Tuesday, November 13, 2012
Defendant Cannot Invoke Sovereign Immunity, C.A. Rules
By a MetNews Staff Writer
A defendant cannot skirt the statute barring recovery for work done by an unlicensed contractor on the ground that the work was done for an Indian tribe and the statute has no applicability to tribal lands, the Court of Appeal has ruled.
The decision comes in Twenty-Nine Palms Enterprises Corporation v. Bardos, E051769. It was filed Oct. 11 and certified for publication on Friday.
The opinion affirms the award of $751,995 to a tribal corporation that had paid that sum to Cadmus Construction Company for work in constructing a temporary access road and parking lot at a casino. Cadmus did not hold a contractor’s license.
Business and Professions Code Sec. 7031(b) provides that “a person who utilizes the services of an unlicensed contractor may bring an action in any court of competent jurisdiction in this state to recover all compensation paid to the unlicensed contractor for performance of any act or contract.”
“Cadmus asserts the unlicensed contractor statute…is not enforceable in a contract made with a tribal entity for work done on tribal land,” Justice Douglas P. Miller said in his opinion for the Fourth District’s Div. Two. “We disagree because Cadmus cannot assert Palms’s sovereign immunity.”
He went on to explain:
“Since the sovereign immunity defense is only available to the tribe and the tribal entities, the defense was not available to Cadmus—a non-tribal entity. Thus, Cadmus cannot rely on the defense theory that section 7031 was not enforceable in a contract made with a tribal entity for work done on tribal land, because that defense relies on principles of sovereign immunity. For example, in Cadmus’s opening brief, it argues, ‘[I]t is also well established that building and zoning codes are not operative on Tribal property because of sovereignty interference....’ Cadmus further argues, ‘The interference with Indian sovereignty of licensing requirements is illustrated in this case: Had Cadmus been forced to obtain a new license prior to commencing work, [then] the Tribe would have had to choose between selecting another contractor or delaying the start of construction....’ Cadmus is asserting the tribe’s sovereign immunity to prevent the tribe from pursuing an action against him in state court. Cadmus cannot do this—the sovereign immunity defense is reserved for the tribe and tribal entities.”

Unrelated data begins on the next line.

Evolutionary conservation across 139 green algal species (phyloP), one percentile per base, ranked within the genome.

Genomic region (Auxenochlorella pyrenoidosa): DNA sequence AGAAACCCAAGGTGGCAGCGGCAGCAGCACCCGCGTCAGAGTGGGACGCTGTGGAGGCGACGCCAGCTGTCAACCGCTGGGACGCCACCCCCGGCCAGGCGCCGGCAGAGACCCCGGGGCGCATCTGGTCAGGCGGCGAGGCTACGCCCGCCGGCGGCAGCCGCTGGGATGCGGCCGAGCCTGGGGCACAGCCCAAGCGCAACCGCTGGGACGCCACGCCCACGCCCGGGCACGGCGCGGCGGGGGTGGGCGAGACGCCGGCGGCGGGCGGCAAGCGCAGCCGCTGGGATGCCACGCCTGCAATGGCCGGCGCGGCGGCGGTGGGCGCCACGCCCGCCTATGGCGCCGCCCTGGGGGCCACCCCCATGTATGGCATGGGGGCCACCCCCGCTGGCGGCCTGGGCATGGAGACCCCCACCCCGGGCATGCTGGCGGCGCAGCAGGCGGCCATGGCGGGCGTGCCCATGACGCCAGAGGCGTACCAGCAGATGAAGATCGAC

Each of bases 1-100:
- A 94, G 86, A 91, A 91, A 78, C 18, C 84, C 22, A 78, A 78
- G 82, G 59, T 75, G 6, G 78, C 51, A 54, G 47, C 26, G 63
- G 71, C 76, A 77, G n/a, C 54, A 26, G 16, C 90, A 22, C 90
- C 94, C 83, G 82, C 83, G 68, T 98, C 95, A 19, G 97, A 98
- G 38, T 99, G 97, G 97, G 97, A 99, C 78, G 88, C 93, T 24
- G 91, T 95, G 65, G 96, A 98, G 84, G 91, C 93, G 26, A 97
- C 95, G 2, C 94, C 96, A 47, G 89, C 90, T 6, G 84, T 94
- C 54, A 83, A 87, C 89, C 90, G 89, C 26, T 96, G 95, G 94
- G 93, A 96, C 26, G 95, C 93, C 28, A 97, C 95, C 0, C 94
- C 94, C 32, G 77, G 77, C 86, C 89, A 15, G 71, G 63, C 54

Cadmus argued that the tribal corporation represented to it that state licensing requirements did not apply to tribal lands, and that the plaintiff was therefore estopped from invoking Sec. 7031. Miller responded that “equitable principles may not be used to circumvent Business and Professions Code section 7031.”
Even if that defense could be put forth, he said, an estoppel would not be found because the owner of Cadmus, Paul Bardos, admitted he had not told anyone at the tribal corporation that he lacked a contractor’s license.
He said at a deposition:
“I didn’t need to. They had private investigators.”
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